FSA tests far too useful to boycott or kill

It’s important to know how we’re preparing our children for the challenges ahead.

It’s important to know how we’re preparing our children for the challenges ahead.

And it’s stunning, even tragic, that the teachers’ union campaign to kill the Foundation Skills Assessment tests in B.C. schools has made such gains.

The tests, introduced by the NDP government in 2000, provide a snapshot of student performance.

Every year, students in Grade 4 and Grade 7 write tests to assess their basic skills in reading, writing and math.

Of course, the results aren’t definitive. But they give parents a report on how their children are doing in developing basic skills that are essential for life today. (And no, report cards with their often bafflingly oblique comments are not a substitute.)

The results also identify classrooms, schools and districts where children are doing better than average in learning to read, write and do math.

That’s important. A teacher might have come up with great ways to help children soar in math skills.

But unless the success is measured and identified, the knowledge might never be transferred to other schools.

The value goes much farther. We have more than a decade worth of data now, information that’s invaluable for researchers.

The University of B.C.’s Human Early Learning Partnership, for example, used FSA data to look at the link between where children lived and how they did in school.

The researchers followed 2,648 students from kindergarten to Grade 7. Partly, the findings were expected. Children from affluent neighbourhoods had better skills, unsurprising given advantages from preschool programs to better nutrition.

But the study also found that even if students moved to more affluent neighbourhoods, their performance in basic skills lagged.

That’s important for anyone who cares about equal opportunity for children. The research shows the focus has to be on children’s lives from birth to the time the start kindergarten.

And according to the researchers, the study would have been impossible without the FSA test results.

The B.C. Teachers Federation has waged war against the tests. They take too much time, the union says. But six tests in 12 years of schooling hardly seems onerous.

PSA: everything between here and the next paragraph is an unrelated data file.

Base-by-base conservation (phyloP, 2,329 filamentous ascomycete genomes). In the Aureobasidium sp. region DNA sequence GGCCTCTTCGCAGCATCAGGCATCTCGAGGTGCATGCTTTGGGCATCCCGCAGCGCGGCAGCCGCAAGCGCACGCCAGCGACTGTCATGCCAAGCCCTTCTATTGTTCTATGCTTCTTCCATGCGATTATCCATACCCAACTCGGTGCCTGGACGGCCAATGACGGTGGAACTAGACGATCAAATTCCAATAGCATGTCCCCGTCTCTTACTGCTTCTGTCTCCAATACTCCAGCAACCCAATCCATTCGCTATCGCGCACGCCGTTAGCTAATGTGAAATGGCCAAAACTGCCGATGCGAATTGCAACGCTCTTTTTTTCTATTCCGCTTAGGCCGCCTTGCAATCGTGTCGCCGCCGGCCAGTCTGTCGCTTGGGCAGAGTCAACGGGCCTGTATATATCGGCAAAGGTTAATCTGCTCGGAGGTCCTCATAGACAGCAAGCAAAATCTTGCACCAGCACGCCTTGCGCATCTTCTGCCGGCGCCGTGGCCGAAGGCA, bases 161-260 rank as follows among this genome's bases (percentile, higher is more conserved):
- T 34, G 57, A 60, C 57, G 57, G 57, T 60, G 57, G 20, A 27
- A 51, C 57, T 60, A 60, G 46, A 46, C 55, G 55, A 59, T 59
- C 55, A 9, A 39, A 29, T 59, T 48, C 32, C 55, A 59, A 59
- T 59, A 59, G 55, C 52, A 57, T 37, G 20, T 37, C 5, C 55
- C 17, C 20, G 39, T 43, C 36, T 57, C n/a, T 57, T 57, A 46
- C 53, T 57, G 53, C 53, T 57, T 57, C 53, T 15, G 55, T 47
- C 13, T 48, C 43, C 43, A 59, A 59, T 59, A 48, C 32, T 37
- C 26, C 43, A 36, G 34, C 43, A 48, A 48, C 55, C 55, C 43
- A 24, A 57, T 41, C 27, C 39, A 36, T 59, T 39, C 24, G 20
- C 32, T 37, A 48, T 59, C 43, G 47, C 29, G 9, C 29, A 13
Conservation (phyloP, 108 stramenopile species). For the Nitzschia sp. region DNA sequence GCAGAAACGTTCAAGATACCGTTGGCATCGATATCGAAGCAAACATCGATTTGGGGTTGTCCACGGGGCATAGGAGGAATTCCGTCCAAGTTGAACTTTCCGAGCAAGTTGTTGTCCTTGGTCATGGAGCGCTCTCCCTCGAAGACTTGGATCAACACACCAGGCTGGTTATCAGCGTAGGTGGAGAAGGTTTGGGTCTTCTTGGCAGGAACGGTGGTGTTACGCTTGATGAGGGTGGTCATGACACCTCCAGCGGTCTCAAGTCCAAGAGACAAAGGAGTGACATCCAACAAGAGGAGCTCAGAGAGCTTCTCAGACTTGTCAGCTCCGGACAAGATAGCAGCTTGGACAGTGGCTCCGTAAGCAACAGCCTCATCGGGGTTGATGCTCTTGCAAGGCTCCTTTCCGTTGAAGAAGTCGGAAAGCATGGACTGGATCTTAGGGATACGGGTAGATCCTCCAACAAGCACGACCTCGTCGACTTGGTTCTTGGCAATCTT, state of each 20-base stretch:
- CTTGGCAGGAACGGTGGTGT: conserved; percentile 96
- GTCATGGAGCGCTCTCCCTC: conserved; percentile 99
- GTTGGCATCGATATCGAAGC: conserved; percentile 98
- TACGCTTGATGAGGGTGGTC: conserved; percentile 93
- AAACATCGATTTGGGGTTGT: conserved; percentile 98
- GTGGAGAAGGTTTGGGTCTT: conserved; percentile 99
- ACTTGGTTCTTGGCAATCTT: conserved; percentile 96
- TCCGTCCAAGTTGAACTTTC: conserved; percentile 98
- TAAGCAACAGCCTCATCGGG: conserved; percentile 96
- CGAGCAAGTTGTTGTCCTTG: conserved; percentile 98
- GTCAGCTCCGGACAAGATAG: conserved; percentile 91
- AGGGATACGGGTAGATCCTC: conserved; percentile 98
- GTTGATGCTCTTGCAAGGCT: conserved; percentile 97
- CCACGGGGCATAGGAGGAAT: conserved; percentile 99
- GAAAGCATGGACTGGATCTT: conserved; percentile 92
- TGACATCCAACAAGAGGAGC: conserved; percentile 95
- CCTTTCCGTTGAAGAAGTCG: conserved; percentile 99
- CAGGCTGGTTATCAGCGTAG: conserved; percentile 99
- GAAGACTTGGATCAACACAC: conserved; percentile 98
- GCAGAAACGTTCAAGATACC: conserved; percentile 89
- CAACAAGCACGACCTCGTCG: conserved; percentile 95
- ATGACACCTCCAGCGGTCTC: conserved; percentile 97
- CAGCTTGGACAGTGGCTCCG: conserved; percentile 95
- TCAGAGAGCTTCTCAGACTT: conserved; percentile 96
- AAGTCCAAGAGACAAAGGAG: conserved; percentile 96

Some teachers spend too much time in preparing students, the union says. But that’s a professional problem for teachers to deal with.

Results can be misused, the federation complains. Indeed they can; but it’s insulting to claim the rest of us are incapable of identifying misuse.

Schools do much more than help students read and write, the union argues. Which is true; but it’s not an argument against assessing progress in those skills.

Parents and policy makers know you can’t reasonably compare results from an expensive private school and a school drawing students from a poor community where many children are learning English as a second language.

But you can compare two schools and classes from similar rural communities. And you can learn something it one is much more successful in helping children develop the core skills for a successful, happy life.

The union’s opposition is disheartening. It hasn’t offered a pragmatic alternative.

The campaign seems aimed at removing any independent assessment of children’s progress in learning basic skills. That’s in the interests of the union’s members. And, legally, that is the first priority for the union.

But it’s not in the interest of students or of society.

It matters that children should be able to read and write and comfortably calculate interest rates and the costs of groceries.

The teachers’ federation has waged a fairly effective boycott campaign. And, on some level, many others in the system are also keen on the idea of killing one of the few measures that let us look at one aspect of how well our kids are doing in developing basic competence. Politicians are caving.

It’s sad time for anyone who believes it’s important for all children to have a fair chance at success in this life.

Footnote: The government undermines the tests as well. If the information was used to find ways of improving student learning – from anti-poverty measures to new approaches to teaching and learning – the government would have a much stronger argument. That has happened far too rarely.



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